As usual, the verse that I am stuck on is not especially meaningful to commentary writers. To them it spells out…be moderate. To me it tells a story of my experience. Ecclesiastes 7:18, sums up a lot of difficulties that I have had in my religious experience. “It is good that you should take hold of the one, without letting go of the other; for the one who fears God shall succeed with both.” I have tended to lack moderation in my religious views. I only now, in the past several years, have entrusted the content of my faith to God’s word, His Spirit, my community of believers (most of them), and some outside influences.
When I was 17, I left for college. I was raised a Southern Baptist, and I had a very weak foundation. I had lots of rules, but very little reasoning. So when I went to college, I took hold of lot of new information and philosophies and let go of my religious upbringing. I found that in this new circle of influence my ideas did not hold up to any logic that I could find. Not only that, but the ideas of the world beyond high school were more sophisticated…and…they let me do whatever I wanted without consequence. The only consequence that I was really aware of from my childhood was shame. The Spirit, or Holy Ghost, was peripheral at best in my experience. So, I was lacking the spiritual tools and the wisdom to hold on to both.
When I desired to reestablish myself in the church, I was drawn to a “life theology”. I got to live my life and call myself a Christian. I then chose to take hold of this effortless lifestyle choice and adopt a new social interest…the church. I understand that God moves you in baby steps, as He proved by enduring my lackadaisical presence. Salvation does indeed require “working out”. So, I was on spiritual milk for eons as a social Christian. It was…like Christianity light. Fun, but I eventually was starving to death.
Next, I went to seminary. Here is where I took hold of spiritual academia and let go of Christianity light. I realized that I was much too silly to understand anything significant and I had to increase my knowledge in order to know God…my reasoning was vanity. I have to credit this move for pushing me to a new dialogue in Christianity. It introduced me to the lives of historically saintly people and the acknowledgment of my inadequacy. It served my ego well…and then I thought that I was really smart, so it served me poorly, also. Seminary was the most significant spiritual stepping stone that I have hopped on, however.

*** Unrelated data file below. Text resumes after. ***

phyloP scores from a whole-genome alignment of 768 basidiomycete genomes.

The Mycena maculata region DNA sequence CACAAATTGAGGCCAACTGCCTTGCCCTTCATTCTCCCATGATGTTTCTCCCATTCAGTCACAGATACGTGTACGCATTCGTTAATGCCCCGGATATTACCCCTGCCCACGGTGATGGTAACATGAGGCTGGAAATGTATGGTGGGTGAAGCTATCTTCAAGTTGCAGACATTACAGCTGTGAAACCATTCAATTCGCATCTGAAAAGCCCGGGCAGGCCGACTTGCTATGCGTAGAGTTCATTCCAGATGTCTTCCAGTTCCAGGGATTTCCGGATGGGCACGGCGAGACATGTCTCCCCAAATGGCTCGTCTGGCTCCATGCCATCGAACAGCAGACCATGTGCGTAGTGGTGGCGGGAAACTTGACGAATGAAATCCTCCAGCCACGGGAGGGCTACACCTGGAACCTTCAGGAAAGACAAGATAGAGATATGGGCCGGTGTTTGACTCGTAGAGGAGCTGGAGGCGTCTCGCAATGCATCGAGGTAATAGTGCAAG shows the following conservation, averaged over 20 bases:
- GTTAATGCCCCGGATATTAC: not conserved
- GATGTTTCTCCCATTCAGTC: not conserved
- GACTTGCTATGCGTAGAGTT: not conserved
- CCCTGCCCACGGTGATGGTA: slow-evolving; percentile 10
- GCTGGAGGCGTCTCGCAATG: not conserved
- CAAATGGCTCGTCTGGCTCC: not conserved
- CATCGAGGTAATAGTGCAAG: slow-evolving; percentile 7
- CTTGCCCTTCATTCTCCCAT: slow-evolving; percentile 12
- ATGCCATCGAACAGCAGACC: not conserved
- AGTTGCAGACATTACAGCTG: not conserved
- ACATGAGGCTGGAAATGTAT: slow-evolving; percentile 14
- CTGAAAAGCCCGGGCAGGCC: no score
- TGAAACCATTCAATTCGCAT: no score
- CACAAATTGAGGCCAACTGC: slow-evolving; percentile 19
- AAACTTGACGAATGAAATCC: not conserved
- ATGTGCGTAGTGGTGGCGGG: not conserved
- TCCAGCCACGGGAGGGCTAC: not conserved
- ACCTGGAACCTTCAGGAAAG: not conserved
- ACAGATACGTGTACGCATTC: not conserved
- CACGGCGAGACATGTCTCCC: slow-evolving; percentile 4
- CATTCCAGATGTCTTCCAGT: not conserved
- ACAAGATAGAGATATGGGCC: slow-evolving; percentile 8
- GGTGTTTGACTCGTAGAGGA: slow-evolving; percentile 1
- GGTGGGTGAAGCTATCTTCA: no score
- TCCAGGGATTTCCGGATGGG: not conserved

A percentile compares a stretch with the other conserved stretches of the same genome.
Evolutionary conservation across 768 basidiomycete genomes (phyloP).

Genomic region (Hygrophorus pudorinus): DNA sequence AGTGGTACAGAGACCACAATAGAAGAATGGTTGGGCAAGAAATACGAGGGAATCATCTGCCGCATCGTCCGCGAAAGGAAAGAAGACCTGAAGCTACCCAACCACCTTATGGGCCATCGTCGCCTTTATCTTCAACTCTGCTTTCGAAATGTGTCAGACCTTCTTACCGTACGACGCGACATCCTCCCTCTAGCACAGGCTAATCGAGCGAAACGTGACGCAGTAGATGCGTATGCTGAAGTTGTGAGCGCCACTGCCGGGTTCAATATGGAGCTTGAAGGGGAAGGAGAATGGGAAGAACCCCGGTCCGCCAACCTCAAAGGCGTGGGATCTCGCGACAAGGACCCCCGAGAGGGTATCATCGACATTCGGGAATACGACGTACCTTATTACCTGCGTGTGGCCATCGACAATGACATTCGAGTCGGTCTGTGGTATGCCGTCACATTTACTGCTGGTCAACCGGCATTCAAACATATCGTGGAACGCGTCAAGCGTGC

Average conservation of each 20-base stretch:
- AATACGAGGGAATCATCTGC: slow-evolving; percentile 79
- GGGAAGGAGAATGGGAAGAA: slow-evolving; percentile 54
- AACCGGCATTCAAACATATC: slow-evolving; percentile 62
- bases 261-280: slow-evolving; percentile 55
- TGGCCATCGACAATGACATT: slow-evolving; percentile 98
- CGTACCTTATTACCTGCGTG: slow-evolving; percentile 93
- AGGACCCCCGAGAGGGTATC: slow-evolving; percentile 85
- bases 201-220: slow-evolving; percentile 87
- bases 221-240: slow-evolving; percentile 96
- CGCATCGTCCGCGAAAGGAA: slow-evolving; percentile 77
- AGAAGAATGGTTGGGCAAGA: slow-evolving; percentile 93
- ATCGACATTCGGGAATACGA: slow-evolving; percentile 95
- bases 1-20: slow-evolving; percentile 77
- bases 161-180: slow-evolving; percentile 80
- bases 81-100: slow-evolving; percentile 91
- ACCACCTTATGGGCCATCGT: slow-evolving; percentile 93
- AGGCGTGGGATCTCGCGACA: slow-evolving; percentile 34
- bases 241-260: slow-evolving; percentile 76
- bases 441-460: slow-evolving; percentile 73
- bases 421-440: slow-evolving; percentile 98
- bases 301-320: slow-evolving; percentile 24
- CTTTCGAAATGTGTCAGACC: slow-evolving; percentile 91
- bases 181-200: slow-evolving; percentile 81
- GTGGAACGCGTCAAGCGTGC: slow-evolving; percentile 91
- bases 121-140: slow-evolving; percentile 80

Next, I had my back breakdown and surgery. That is when the magic started happening. I took hold of the Spirit as it groaned on my behalf and demonstrated God’s power. I let go of head spirituality. It is funny that lying on my back in pain, questioning the rest of my life is when God chose to show up in a way that would change the way that I understood Him, forever. He joined my head and my heart during that experience. It was the most significant season of my life, ever. Now I take hold of Him every day, without letting go of any of Him. I fear God now. Saying this does not scare me, it is my covering.
This tells me that the key to spiritual growth is in the joining of spiritual knowledge. It is not in the disposal of experience when it proves less useful. We have to be willing to acknowledge our past and join it peacefully with the present. Even my times of complete abandonment are marked by the usefulness of my testimony. Our lives are collective. I am not four separate people, but one person who has experienced the grace of God, despite myself, through many different phases. Oh, how I pray that I am in a moderate zone. Lives are much easier to live when we are one person and not many.
Thank you, Lord, for your infinite kindness and endurance. You are steadfast through all of the phases of our lives. Join our lives and make us effective and moderate for your service.